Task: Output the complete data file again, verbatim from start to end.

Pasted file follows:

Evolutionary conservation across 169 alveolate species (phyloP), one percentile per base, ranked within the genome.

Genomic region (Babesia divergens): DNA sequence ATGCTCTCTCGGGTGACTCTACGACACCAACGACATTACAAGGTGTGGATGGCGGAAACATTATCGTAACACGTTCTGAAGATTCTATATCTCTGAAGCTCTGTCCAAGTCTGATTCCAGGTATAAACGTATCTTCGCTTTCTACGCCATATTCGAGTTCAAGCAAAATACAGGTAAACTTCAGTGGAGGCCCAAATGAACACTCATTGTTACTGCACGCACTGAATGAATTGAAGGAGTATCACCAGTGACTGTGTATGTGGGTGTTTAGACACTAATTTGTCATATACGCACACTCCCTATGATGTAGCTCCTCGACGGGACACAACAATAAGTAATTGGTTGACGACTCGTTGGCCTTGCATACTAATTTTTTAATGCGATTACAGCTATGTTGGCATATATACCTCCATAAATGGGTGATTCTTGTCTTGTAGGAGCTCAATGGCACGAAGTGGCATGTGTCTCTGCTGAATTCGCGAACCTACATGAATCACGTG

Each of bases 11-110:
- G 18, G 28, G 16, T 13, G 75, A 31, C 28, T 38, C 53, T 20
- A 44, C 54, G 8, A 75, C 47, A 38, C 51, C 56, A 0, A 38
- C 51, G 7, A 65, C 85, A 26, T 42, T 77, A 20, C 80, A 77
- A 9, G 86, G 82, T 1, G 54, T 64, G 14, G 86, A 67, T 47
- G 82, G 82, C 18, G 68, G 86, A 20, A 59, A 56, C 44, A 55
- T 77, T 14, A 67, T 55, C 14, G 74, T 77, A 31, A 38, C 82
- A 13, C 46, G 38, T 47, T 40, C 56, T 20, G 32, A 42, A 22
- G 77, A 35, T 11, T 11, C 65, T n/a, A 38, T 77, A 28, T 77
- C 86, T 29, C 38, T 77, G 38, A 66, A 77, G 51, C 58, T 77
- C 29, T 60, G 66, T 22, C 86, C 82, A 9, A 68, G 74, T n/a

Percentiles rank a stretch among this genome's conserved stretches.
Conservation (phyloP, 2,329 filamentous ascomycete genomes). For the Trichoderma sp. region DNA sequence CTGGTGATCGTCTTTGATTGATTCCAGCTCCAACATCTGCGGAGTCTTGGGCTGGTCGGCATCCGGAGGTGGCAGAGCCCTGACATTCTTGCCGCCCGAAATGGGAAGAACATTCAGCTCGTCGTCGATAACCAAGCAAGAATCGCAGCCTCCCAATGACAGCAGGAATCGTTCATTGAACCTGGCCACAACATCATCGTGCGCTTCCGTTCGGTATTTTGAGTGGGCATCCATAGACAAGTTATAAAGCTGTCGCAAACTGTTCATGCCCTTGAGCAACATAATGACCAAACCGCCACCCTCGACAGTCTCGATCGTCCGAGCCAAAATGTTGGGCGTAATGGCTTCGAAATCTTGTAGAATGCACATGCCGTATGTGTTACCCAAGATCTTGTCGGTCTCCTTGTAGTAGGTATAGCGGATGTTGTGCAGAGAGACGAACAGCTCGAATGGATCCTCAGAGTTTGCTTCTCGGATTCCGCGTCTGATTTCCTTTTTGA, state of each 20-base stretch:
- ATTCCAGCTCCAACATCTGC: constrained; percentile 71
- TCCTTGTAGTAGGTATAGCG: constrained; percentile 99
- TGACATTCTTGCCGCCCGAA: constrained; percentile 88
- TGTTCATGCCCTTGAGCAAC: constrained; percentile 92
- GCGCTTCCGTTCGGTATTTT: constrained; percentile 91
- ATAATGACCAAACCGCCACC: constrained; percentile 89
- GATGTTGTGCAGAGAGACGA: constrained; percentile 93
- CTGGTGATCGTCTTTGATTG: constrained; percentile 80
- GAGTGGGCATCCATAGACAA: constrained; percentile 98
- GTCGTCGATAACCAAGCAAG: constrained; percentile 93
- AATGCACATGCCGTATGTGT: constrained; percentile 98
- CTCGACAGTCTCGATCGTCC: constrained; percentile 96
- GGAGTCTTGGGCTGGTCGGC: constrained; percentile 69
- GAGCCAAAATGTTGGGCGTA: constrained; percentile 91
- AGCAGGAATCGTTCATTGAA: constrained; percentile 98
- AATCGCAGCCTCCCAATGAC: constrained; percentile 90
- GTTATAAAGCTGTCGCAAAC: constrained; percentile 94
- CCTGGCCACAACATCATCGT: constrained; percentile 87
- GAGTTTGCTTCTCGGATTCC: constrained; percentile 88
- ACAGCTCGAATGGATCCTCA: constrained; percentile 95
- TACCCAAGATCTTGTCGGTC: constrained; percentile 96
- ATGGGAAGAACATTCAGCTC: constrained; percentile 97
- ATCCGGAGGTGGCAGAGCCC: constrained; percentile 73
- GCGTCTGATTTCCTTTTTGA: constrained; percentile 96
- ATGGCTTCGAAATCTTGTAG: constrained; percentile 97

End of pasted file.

Evolutionary conservation across 169 alveolate species (phyloP), one percentile per base, ranked within the genome.

Genomic region (Babesia divergens): DNA sequence ATGCTCTCTCGGGTGACTCTACGACACCAACGACATTACAAGGTGTGGATGGCGGAAACATTATCGTAACACGTTCTGAAGATTCTATATCTCTGAAGCTCTGTCCAAGTCTGATTCCAGGTATAAACGTATCTTCGCTTTCTACGCCATATTCGAGTTCAAGCAAAATACAGGTAAACTTCAGTGGAGGCCCAAATGAACACTCATTGTTACTGCACGCACTGAATGAATTGAAGGAGTATCACCAGTGACTGTGTATGTGGGTGTTTAGACACTAATTTGTCATATACGCACACTCCCTATGATGTAGCTCCTCGACGGGACACAACAATAAGTAATTGGTTGACGACTCGTTGGCCTTGCATACTAATTTTTTAATGCGATTACAGCTATGTTGGCATATATACCTCCATAAATGGGTGATTCTTGTCTTGTAGGAGCTCAATGGCACGAAGTGGCATGTGTCTCTGCTGAATTCGCGAACCTACATGAATCACGTG

Each of bases 11-110:
- G 18, G 28, G 16, T 13, G 75, A 31, C 28, T 38, C 53, T 20
- A 44, C 54, G 8, A 75, C 47, A 38, C 51, C 56, A 0, A 38
- C 51, G 7, A 65, C 85, A 26, T 42, T 77, A 20, C 80, A 77
- A 9, G 86, G 82, T 1, G 54, T 64, G 14, G 86, A 67, T 47
- G 82, G 82, C 18, G 68, G 86, A 20, A 59, A 56, C 44, A 55
- T 77, T 14, A 67, T 55, C 14, G 74, T 77, A 31, A 38, C 82
- A 13, C 46, G 38, T 47, T 40, C 56, T 20, G 32, A 42, A 22
- G 77, A 35, T 11, T 11, C 65, T n/a, A 38, T 77, A 28, T 77
- C 86, T 29, C 38, T 77, G 38, A 66, A 77, G 51, C 58, T 77
- C 29, T 60, G 66, T 22, C 86, C 82, A 9, A 68, G 74, T n/a

Percentiles rank a stretch among this genome's conserved stretches.
Conservation (phyloP, 2,329 filamentous ascomycete genomes). For the Trichoderma sp. region DNA sequence CTGGTGATCGTCTTTGATTGATTCCAGCTCCAACATCTGCGGAGTCTTGGGCTGGTCGGCATCCGGAGGTGGCAGAGCCCTGACATTCTTGCCGCCCGAAATGGGAAGAACATTCAGCTCGTCGTCGATAACCAAGCAAGAATCGCAGCCTCCCAATGACAGCAGGAATCGTTCATTGAACCTGGCCACAACATCATCGTGCGCTTCCGTTCGGTATTTTGAGTGGGCATCCATAGACAAGTTATAAAGCTGTCGCAAACTGTTCATGCCCTTGAGCAACATAATGACCAAACCGCCACCCTCGACAGTCTCGATCGTCCGAGCCAAAATGTTGGGCGTAATGGCTTCGAAATCTTGTAGAATGCACATGCCGTATGTGTTACCCAAGATCTTGTCGGTCTCCTTGTAGTAGGTATAGCGGATGTTGTGCAGAGAGACGAACAGCTCGAATGGATCCTCAGAGTTTGCTTCTCGGATTCCGCGTCTGATTTCCTTTTTGA, state of each 20-base stretch:
- ATTCCAGCTCCAACATCTGC: constrained; percentile 71
- TCCTTGTAGTAGGTATAGCG: constrained; percentile 99
- TGACATTCTTGCCGCCCGAA: constrained; percentile 88
- TGTTCATGCCCTTGAGCAAC: constrained; percentile 92
- GCGCTTCCGTTCGGTATTTT: constrained; percentile 91
- ATAATGACCAAACCGCCACC: constrained; percentile 89
- GATGTTGTGCAGAGAGACGA: constrained; percentile 93
- CTGGTGATCGTCTTTGATTG: constrained; percentile 80
- GAGTGGGCATCCATAGACAA: constrained; percentile 98
- GTCGTCGATAACCAAGCAAG: constrained; percentile 93
- AATGCACATGCCGTATGTGT: constrained; percentile 98
- CTCGACAGTCTCGATCGTCC: constrained; percentile 96
- GGAGTCTTGGGCTGGTCGGC: constrained; percentile 69
- GAGCCAAAATGTTGGGCGTA: constrained; percentile 91
- AGCAGGAATCGTTCATTGAA: constrained; percentile 98
- AATCGCAGCCTCCCAATGAC: constrained; percentile 90
- GTTATAAAGCTGTCGCAAAC: constrained; percentile 94
- CCTGGCCACAACATCATCGT: constrained; percentile 87
- GAGTTTGCTTCTCGGATTCC: constrained; percentile 88
- ACAGCTCGAATGGATCCTCA: constrained; percentile 95
- TACCCAAGATCTTGTCGGTC: constrained; percentile 96
- ATGGGAAGAACATTCAGCTC: constrained; percentile 97
- ATCCGGAGGTGGCAGAGCCC: constrained; percentile 73
- GCGTCTGATTTCCTTTTTGA: constrained; percentile 96
- ATGGCTTCGAAATCTTGTAG: constrained; percentile 97